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House Budget Committee Hearing: Strengthening Health and Retirement Security

Chairman Paul Ryan
Opening Remarks, As Prepared for Delivery

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Washington, Feb 28, 2012 | comments

Welcome to today’s important hearing examining the structural challenges facing the federal government’s major health and retirement security programs.

We welcome back to the Committee the two foremost experts on the financial crunch facing Medicare and Social Security: the chief actuaries of each program.

We welcome Rick Foster, the chief actuary at the Centers for Medicare and Medicaid Services.  Rick’s nonpartisan analysis is second-to-none in illuminating the challenges in health care and the consequences of trying to squeeze savings from the rather blunt instrument of price controls. 

We also welcome Stephen Goss, the chief actuary at the Social Security Administration.   Stephen’s analyses should be required reading for policymakers, and we thank you for taking time out of your busy schedule to again unpack the facts and share your insights with us today.

For too long, politicians in Washington have not been honest with the American people – seniors in particular – about Medicare and Social Security.

Instead of engaging in an honest debate about the path forward to strengthen these programs, too many have offered little more than false political attacks and trillions of dollars in empty promises.

Today’s hearing is an effort to honestly assess the challenges facing these two programs, providing clarity to Congress as we work to advance sensible reforms and ensure that these critical 20th century programs can fulfill their important mission in the 21st century.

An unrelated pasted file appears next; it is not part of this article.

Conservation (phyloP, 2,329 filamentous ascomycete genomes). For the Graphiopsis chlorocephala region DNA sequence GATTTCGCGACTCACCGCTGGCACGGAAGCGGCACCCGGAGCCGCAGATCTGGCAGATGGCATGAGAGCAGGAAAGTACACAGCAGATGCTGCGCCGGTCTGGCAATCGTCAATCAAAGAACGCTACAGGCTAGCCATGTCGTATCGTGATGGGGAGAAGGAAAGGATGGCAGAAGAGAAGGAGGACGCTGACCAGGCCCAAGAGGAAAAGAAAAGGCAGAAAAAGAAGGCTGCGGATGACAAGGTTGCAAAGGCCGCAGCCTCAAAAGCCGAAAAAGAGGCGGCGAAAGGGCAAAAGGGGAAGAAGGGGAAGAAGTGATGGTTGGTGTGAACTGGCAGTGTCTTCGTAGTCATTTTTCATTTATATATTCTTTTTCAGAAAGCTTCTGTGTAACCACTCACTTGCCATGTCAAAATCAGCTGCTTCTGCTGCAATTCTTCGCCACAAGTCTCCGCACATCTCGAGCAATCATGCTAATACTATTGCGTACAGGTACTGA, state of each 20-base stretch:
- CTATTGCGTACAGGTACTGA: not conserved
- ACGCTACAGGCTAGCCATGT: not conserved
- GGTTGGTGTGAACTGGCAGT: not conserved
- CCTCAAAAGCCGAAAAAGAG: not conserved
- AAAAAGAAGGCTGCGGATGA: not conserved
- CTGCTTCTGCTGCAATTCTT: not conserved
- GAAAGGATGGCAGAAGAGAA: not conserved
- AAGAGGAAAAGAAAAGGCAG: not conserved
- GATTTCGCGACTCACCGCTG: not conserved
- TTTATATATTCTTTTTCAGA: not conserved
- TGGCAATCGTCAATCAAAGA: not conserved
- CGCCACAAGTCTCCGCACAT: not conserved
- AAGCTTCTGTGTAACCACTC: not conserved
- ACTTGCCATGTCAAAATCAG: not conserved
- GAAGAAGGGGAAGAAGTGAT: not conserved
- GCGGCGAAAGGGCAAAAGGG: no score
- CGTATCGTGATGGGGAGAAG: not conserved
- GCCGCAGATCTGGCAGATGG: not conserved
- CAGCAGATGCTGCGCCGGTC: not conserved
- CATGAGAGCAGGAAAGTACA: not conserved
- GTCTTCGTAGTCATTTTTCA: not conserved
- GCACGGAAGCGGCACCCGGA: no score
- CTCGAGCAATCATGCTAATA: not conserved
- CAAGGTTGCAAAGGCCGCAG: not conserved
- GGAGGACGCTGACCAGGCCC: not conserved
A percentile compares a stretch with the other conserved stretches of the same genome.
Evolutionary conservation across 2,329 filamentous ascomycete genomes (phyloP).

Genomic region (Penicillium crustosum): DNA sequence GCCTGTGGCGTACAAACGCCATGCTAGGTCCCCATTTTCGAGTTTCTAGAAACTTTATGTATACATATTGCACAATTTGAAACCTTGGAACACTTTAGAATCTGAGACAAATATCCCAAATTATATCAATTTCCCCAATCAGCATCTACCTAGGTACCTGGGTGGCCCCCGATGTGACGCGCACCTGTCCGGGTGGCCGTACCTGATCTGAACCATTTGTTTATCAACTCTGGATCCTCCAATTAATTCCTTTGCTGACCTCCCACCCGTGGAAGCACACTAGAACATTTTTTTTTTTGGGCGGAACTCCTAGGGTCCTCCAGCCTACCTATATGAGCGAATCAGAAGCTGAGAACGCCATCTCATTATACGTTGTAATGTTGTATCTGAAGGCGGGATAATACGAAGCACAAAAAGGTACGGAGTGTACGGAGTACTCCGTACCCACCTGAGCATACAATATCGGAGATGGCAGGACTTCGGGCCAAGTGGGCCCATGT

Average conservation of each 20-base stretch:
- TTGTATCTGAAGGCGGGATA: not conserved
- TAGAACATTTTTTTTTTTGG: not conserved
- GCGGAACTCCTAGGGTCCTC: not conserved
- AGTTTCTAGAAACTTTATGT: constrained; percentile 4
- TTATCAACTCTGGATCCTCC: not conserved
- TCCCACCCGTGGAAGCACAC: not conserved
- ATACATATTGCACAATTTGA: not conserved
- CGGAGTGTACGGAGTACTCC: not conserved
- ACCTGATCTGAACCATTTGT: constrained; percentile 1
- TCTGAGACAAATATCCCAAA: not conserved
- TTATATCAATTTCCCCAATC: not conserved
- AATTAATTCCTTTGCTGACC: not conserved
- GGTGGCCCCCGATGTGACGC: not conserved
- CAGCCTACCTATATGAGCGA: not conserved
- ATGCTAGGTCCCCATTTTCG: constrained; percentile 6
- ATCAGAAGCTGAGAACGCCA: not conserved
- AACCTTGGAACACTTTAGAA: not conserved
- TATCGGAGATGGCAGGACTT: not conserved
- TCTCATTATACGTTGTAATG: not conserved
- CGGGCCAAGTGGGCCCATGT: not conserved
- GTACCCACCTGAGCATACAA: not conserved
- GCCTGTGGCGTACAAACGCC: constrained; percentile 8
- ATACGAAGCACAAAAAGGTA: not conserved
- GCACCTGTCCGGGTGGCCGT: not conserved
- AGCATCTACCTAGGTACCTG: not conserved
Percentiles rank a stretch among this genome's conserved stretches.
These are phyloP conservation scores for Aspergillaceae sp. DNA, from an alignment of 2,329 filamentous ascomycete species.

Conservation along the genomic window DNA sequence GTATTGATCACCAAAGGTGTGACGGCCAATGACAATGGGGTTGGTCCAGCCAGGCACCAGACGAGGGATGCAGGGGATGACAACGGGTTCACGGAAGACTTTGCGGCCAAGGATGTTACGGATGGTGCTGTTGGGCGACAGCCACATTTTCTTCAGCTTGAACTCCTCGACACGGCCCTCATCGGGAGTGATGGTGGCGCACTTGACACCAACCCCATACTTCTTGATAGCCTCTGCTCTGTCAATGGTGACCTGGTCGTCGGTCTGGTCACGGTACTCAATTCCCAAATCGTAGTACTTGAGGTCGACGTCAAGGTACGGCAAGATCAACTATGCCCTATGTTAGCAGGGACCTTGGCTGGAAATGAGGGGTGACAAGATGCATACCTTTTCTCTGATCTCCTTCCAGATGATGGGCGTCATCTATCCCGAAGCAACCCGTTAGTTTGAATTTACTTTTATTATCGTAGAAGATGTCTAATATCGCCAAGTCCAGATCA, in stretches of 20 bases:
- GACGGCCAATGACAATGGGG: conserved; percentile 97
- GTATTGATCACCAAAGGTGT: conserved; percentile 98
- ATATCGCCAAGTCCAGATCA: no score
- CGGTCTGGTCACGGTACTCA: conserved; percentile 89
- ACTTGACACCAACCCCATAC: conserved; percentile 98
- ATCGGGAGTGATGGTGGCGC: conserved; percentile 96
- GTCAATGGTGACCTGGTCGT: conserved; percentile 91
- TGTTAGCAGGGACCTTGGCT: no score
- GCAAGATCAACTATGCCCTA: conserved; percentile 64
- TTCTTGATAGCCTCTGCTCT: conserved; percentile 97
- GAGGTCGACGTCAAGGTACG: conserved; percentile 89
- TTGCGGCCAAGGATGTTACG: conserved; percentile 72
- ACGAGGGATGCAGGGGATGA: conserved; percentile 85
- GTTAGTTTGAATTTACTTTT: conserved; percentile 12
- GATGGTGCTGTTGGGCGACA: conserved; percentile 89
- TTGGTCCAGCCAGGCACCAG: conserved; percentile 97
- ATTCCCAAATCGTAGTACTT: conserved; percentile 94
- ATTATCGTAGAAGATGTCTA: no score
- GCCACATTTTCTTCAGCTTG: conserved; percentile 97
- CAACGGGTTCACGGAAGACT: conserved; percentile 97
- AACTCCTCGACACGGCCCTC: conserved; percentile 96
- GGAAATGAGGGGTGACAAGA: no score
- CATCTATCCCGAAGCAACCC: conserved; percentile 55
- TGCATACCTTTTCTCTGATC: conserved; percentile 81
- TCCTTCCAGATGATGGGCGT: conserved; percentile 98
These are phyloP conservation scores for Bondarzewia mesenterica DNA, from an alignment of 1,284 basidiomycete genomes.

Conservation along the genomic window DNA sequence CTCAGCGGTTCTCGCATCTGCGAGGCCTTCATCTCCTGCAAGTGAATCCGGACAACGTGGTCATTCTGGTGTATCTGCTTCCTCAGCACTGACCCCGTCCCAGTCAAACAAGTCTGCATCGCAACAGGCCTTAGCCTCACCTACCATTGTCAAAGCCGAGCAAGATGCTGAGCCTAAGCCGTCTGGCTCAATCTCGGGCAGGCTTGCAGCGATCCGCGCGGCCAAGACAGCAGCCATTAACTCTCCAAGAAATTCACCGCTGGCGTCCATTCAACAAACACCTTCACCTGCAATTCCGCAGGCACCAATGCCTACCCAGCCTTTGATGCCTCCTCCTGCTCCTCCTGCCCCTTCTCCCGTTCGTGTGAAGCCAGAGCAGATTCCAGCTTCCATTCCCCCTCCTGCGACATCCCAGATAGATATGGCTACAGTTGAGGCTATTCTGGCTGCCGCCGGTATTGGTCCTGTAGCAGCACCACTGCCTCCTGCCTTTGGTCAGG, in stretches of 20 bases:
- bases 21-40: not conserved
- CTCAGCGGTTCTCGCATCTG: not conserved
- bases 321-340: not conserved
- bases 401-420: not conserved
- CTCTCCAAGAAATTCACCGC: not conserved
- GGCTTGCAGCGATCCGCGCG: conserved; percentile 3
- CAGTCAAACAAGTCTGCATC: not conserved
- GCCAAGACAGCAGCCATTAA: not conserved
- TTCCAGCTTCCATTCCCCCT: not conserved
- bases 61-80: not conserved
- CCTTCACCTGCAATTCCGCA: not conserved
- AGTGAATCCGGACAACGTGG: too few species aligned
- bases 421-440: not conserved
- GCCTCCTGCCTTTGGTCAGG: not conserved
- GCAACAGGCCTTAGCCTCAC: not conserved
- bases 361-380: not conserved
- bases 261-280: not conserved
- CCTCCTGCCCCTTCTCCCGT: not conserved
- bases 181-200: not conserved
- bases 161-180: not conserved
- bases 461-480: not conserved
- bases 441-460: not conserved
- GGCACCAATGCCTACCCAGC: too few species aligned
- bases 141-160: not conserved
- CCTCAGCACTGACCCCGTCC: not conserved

There is a very clear choice of two futures for both programs.

For Medicare:

  • We can follow the path set by the President’s health-care law and the additional Medicare cuts called for in his most recent budget request.  On this path, Medicare is raided to the tune of $500 billion to fund a new open-ended entitlement, and the fate of seniors’ care is left in the hands of 15 unelected, unaccountable bureaucrats in Washington. These bureaucrats are empowered to cut Medicare in ways that will result in restricted access and denied care for current seniors. Meanwhile, this path leaves Medicare bankrupt for future generations.

  • OR we can chart a brighter future for Medicare.  There is a growing bipartisan consensus for reforms that ensure no disruptions for those in or near retirement, while offering the next generation a patient-centered Medicare program that offers more choices and more security. 

For Social Security:

  • We can follow the path set by President Obama’s most recent budget request.  Failing to meet the test of leadership that he himself established, the President has hedged and dodged, but has yet to advance credible solutions to shore up Social Security’s fiscal imbalance.  As the Trustees have warned, the President’s unserious approach to Social Security will result in serious consequences for seniors: an across-the-board 23 percent benefit cut when the Trust Fund is exhausted – scheduled to hit when those entering the system today are in the heart of their retirement.

  • OR we can chart a brighter future for Social Security.  Similar to Medicare, I believe there is a growing consensus for sensible, gradual reforms that ensure no disruptions for those in or near retirement, while offering the next generation a program that reflects demographic reality, a more progressive benefit structure, and a solvent future.

I thank my colleagues here at the committee for engaging in this spirited debated with mutual respect and a shared commitment to make good on the promise of these critical programs.

We look forward to the testimony of our two esteemed witnesses, but before we do, I would like to yield to Ranking Member Van Hollen for his opening statement.

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